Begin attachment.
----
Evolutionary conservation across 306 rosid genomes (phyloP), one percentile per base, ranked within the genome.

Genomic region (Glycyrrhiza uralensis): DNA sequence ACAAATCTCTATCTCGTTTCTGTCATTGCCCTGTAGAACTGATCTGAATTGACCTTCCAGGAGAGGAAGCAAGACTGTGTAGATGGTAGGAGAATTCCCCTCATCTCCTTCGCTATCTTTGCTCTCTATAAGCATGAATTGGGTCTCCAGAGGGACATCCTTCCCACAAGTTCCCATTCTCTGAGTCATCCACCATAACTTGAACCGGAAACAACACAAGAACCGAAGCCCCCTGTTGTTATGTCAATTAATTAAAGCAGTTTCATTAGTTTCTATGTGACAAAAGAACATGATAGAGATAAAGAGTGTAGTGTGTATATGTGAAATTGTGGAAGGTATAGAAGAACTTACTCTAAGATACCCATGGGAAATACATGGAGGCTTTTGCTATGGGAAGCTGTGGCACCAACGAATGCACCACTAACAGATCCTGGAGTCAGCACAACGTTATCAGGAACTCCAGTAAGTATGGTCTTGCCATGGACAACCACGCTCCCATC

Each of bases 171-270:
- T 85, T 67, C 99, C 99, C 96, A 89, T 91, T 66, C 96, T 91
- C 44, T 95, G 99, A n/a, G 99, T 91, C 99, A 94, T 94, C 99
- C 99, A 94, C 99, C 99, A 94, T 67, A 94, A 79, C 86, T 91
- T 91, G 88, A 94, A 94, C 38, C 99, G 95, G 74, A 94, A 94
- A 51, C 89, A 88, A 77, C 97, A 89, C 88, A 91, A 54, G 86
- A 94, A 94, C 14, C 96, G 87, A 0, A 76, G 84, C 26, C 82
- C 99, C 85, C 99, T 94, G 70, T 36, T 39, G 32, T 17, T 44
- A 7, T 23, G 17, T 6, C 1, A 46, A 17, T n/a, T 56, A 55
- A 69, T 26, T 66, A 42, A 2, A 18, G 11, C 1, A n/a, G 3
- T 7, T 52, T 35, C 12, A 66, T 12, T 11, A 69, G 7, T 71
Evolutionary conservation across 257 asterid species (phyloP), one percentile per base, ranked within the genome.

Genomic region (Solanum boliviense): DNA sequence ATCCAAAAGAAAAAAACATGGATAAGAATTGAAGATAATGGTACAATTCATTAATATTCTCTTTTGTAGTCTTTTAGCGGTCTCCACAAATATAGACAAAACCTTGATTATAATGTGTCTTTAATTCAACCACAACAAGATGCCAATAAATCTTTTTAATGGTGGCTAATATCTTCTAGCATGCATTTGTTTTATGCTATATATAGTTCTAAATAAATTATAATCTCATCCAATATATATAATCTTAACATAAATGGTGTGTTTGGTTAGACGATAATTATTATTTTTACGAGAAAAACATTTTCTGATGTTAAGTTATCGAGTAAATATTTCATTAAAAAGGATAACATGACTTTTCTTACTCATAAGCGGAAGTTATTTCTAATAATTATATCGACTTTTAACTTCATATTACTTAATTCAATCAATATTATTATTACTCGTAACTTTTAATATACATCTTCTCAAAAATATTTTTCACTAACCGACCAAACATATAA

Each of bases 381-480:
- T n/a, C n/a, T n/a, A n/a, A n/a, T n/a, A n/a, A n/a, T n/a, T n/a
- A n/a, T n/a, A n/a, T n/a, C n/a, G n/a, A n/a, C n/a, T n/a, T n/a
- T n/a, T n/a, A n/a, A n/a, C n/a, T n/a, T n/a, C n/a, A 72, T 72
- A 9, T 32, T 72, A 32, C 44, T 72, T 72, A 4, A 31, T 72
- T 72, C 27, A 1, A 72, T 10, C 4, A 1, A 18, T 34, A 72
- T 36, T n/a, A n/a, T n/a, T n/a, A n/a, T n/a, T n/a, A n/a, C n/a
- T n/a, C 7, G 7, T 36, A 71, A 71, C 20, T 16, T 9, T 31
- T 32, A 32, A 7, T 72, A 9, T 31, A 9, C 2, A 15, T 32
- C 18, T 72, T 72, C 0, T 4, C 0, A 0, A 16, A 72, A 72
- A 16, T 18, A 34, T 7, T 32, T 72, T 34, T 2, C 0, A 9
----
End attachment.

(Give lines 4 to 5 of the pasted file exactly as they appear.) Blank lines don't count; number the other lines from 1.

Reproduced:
- T 85, T 67, C 99, C 99, C 96, A 89, T 91, T 66, C 96, T 91
- C 44, T 95, G 99, A n/a, G 99, T 91, C 99, A 94, T 94, C 99